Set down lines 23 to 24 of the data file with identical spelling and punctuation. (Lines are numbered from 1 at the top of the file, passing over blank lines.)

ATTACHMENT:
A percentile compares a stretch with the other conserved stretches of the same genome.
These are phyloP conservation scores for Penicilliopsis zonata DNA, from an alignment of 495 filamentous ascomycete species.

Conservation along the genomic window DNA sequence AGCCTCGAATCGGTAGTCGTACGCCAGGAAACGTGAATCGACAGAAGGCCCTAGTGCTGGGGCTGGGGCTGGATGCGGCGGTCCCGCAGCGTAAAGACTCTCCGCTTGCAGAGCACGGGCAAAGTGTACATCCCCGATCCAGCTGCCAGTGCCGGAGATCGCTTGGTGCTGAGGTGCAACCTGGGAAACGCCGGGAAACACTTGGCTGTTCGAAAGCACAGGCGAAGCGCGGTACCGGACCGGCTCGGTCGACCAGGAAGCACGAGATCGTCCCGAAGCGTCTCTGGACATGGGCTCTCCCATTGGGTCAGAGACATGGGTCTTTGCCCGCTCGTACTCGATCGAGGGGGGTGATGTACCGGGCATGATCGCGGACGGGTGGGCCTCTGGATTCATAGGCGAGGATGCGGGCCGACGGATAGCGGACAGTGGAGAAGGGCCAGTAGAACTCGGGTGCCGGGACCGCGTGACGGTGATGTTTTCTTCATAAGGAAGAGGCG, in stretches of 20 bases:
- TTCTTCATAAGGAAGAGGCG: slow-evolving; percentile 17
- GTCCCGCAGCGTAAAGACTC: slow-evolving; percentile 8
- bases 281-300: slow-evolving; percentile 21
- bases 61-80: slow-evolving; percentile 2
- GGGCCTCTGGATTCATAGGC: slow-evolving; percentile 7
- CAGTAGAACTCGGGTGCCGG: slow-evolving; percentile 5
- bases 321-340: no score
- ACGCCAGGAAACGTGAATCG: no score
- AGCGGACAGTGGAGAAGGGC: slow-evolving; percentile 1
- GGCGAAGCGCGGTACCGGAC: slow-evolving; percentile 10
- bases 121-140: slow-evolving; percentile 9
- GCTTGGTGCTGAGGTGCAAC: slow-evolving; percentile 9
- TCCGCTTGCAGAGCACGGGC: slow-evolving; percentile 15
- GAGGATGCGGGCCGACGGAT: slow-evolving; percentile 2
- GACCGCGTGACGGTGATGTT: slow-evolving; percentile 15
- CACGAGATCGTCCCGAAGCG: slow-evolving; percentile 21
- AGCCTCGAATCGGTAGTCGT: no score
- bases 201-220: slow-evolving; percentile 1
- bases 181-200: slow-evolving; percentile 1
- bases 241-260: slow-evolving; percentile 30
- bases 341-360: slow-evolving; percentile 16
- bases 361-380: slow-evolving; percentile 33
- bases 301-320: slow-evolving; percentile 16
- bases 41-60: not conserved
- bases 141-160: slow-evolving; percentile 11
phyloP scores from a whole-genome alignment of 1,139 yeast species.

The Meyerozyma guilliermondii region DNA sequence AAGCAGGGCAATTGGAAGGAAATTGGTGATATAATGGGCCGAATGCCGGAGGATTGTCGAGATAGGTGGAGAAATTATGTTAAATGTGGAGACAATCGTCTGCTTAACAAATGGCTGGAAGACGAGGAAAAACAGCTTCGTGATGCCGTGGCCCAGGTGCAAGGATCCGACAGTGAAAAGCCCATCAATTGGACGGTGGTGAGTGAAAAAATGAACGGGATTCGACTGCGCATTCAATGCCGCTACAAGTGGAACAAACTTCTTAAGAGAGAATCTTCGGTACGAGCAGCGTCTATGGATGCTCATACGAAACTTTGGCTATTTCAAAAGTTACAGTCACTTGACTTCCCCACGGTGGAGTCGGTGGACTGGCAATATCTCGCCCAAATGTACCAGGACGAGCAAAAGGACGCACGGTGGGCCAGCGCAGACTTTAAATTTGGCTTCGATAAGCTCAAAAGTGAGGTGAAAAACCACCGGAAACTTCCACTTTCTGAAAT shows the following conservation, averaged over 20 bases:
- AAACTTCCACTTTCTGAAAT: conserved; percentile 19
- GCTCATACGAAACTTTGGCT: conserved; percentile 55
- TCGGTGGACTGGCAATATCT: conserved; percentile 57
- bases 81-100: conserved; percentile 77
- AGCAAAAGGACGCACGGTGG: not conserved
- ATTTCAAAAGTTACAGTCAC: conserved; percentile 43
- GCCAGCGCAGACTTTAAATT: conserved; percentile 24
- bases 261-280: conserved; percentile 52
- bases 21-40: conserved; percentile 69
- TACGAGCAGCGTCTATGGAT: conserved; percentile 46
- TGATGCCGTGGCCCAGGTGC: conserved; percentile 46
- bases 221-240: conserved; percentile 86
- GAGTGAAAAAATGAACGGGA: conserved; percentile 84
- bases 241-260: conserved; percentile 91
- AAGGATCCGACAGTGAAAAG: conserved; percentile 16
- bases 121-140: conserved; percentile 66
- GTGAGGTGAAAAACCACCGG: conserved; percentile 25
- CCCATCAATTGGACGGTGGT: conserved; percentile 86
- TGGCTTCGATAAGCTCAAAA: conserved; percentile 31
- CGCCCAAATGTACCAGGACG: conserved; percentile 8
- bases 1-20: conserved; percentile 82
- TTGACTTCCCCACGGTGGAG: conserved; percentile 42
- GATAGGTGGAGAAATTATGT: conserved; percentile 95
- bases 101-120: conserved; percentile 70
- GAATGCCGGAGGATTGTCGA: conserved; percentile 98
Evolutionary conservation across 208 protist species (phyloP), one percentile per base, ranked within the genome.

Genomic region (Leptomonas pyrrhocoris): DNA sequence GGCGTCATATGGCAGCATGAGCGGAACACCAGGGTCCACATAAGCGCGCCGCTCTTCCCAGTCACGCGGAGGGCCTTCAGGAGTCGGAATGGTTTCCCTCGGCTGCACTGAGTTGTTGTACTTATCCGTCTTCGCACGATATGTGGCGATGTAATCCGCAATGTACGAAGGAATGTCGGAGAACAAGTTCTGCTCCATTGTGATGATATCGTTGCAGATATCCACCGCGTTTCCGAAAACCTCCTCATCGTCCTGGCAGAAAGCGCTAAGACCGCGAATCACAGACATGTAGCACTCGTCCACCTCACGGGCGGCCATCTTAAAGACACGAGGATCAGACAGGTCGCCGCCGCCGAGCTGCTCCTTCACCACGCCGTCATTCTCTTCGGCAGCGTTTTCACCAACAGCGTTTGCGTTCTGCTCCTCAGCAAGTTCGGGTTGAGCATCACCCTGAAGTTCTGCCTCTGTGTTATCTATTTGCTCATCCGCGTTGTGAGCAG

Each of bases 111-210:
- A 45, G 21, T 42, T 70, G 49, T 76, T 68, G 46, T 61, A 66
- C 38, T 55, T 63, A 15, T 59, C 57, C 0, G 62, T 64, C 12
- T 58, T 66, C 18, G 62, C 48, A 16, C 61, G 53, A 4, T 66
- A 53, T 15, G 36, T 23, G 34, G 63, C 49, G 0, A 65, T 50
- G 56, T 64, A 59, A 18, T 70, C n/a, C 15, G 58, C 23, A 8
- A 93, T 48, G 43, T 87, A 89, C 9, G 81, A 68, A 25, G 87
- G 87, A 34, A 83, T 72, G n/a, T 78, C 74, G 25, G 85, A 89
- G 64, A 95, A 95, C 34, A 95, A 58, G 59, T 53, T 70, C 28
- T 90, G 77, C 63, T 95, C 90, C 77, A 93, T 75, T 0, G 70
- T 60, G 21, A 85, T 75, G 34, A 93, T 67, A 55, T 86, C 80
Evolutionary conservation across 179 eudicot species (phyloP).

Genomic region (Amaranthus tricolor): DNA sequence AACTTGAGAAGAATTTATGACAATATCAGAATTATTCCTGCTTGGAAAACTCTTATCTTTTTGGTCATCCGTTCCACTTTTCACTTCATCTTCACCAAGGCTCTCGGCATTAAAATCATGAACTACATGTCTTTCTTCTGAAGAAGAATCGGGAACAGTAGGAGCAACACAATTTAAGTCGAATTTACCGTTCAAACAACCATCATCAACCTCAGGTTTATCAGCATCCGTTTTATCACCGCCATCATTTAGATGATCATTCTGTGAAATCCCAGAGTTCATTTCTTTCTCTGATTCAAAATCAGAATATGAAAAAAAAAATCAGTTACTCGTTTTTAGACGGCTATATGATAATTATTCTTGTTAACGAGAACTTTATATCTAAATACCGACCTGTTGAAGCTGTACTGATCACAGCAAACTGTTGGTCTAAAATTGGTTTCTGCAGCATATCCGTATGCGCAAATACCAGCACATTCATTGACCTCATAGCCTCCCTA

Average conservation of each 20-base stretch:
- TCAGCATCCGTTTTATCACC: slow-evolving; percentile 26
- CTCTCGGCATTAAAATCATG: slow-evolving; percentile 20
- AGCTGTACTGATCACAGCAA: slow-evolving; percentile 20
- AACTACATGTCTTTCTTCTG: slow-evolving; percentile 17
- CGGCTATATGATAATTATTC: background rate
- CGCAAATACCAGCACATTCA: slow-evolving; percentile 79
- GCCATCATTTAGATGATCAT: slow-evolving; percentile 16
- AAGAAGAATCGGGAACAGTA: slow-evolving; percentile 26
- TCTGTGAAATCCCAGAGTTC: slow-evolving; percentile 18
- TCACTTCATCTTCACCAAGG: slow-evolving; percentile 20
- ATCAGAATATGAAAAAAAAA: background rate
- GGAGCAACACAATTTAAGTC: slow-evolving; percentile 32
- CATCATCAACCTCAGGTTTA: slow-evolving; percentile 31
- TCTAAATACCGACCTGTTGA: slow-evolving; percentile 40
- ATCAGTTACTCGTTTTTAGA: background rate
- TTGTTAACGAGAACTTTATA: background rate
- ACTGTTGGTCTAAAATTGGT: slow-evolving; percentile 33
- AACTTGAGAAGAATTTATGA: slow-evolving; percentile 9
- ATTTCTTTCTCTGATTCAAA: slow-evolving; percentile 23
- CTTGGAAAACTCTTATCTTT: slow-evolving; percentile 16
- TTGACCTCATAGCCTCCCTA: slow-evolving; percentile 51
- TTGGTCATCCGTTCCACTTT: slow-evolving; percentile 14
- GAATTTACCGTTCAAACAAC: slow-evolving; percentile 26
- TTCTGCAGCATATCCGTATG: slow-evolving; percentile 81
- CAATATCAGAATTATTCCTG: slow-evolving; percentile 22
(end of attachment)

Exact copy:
- bases 241-260: slow-evolving; percentile 30
- bases 341-360: slow-evolving; percentile 16